The coal raised from the mine discovered about a yeared ago, about six miles from Havana, has been tried by the Spanish steam frigates, and pronounced by the engineers to be excellent in quality-superior to the best English. Analysis shows the coal to consist of the following parts:Carbon....

Oxygen Hydrogen Ashes..

..71,74

6,32

8,44

..13,50

100,00

To females...

Aged persons retired from business Minors..

.$ 515,524

1,954,720

632,547

Savings' Institutions..

226,500

Clergymen and physicians..

140,550

County funds....

132,410

Mechanics, farmers, traders and mer

chants.....

2,421,837

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297,029

141,671

118,714

8,000

The railroad from the port to the mine is in rapid progress toward completion. As the bed is believed to be very extensive, the enterprising proprietors anticipate handsome profits on their outlay whenever the West India steamers shall regularly call at Havana for a supply of fuel.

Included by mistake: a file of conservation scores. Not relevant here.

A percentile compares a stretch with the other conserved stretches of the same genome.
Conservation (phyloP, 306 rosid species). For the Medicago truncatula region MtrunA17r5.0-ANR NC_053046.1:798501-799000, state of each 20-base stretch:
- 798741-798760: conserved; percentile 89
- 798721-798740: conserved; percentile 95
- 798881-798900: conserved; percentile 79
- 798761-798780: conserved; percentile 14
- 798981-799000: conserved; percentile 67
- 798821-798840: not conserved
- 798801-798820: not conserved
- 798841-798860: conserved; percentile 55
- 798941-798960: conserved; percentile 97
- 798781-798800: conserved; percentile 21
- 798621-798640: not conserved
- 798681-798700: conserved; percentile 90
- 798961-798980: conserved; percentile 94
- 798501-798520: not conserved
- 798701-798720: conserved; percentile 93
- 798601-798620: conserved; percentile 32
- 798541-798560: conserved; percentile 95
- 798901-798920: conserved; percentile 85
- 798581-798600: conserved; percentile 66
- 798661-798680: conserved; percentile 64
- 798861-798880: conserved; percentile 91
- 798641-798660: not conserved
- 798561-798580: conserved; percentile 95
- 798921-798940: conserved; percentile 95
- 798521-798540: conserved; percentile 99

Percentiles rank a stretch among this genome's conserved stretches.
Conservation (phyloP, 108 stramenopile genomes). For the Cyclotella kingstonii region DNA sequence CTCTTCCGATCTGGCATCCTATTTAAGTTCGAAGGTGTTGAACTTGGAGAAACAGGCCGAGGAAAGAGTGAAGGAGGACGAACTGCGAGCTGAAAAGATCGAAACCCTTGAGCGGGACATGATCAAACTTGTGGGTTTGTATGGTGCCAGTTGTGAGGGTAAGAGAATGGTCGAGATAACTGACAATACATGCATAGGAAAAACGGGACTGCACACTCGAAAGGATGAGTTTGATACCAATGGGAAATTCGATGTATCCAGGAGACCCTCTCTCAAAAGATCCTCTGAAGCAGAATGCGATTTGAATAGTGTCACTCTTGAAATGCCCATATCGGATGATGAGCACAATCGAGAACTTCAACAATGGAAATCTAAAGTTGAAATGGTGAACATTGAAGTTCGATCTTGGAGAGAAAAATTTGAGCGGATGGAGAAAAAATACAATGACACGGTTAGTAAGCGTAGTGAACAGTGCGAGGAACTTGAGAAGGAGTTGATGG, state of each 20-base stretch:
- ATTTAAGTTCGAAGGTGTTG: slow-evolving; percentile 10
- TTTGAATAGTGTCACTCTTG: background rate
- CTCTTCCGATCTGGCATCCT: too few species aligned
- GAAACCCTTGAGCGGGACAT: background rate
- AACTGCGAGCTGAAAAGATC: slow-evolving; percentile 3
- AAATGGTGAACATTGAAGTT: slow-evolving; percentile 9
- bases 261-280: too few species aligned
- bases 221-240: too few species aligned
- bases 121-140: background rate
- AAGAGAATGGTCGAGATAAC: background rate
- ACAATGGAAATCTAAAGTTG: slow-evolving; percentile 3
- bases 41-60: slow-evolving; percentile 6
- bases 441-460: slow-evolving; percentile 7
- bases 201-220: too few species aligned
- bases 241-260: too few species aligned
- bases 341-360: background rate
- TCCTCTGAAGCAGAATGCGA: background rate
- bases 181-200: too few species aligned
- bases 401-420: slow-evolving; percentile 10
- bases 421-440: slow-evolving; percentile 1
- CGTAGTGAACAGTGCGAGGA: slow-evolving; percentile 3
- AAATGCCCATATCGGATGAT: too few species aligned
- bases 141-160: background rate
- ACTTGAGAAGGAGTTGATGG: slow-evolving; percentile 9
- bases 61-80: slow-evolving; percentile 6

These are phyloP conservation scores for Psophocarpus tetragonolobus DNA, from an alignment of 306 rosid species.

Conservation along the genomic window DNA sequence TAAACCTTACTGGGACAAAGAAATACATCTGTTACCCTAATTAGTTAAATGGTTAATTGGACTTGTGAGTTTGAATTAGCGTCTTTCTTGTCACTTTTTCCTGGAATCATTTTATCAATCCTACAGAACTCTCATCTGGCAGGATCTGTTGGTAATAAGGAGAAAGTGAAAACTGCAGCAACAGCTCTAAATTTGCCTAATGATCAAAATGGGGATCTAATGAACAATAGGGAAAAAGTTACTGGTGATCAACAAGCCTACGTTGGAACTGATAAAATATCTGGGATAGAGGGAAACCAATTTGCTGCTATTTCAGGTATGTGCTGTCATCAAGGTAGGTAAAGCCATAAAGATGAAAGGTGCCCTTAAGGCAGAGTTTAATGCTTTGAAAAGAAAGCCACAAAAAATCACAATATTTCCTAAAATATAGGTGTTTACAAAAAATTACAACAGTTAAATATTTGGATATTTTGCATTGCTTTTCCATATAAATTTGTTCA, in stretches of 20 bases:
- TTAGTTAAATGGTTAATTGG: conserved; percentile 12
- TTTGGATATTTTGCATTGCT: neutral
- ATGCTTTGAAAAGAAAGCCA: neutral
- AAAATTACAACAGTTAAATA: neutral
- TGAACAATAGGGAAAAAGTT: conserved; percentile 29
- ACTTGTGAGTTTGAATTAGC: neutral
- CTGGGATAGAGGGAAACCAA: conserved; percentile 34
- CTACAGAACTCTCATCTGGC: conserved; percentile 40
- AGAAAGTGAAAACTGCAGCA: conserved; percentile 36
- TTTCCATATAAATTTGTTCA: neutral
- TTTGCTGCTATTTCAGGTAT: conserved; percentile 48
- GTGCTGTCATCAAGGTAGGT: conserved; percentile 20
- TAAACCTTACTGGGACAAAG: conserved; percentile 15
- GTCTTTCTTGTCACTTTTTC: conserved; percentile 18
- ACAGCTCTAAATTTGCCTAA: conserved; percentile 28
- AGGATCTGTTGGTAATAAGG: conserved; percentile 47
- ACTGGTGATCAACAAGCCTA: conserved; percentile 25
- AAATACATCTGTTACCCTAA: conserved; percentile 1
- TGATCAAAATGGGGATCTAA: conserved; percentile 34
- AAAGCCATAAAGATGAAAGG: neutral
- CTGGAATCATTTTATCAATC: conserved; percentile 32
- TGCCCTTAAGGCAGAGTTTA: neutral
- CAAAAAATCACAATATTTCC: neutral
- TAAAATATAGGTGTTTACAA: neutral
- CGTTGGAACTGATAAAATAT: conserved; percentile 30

Lawyers.....

Officers of banks.

Brokers....

$6,599,602

[Cincinnati Gazette.

A Sketch of the Shamokin Coal & Iron Company. The Shamokin Coal and Iron Company was incorporated by an act of the Legislature of Pennsylvania on the 15th of June, 1836. The Company, however, was not organized until the 19th of November, 1839, when the stock was taken, and on the 26th of December the officers chosen, and arrangements made to mine and transport coal. Several of those interested in the Shamokin Coal Company believing that the interests of said Company would be promoted by the establishment of a furnace or furnaces in the immediate proximity of the mines, agreed to form a Company, and take out a charter for the manufacture of Iron, under the General Act passed June 16th, 1836.

This being done, and a charter granted by the Governor, bearing date March 18th, 1840, they proceeded to build, and purchase the necessary machinery for two large furnaces, each of twelve feet bosh. In the prosecution of the business of these two companies, it was very evident that the interests of both would be much promoted by having them united into one, with all the privileges of both, accordingly the supplement to the act incorporating the Shamokin Coal Company, passed the 23d of March, 1841, was obtained. The two companies are thereby fully united, with the necessary corporate powers to mine and transport coal, and make and manufacture iron with coke and mineral coal, in all its various branches; privileges which few corporate bodies in the State possess, and which, when used with prudence and skill, must make the stock of great value.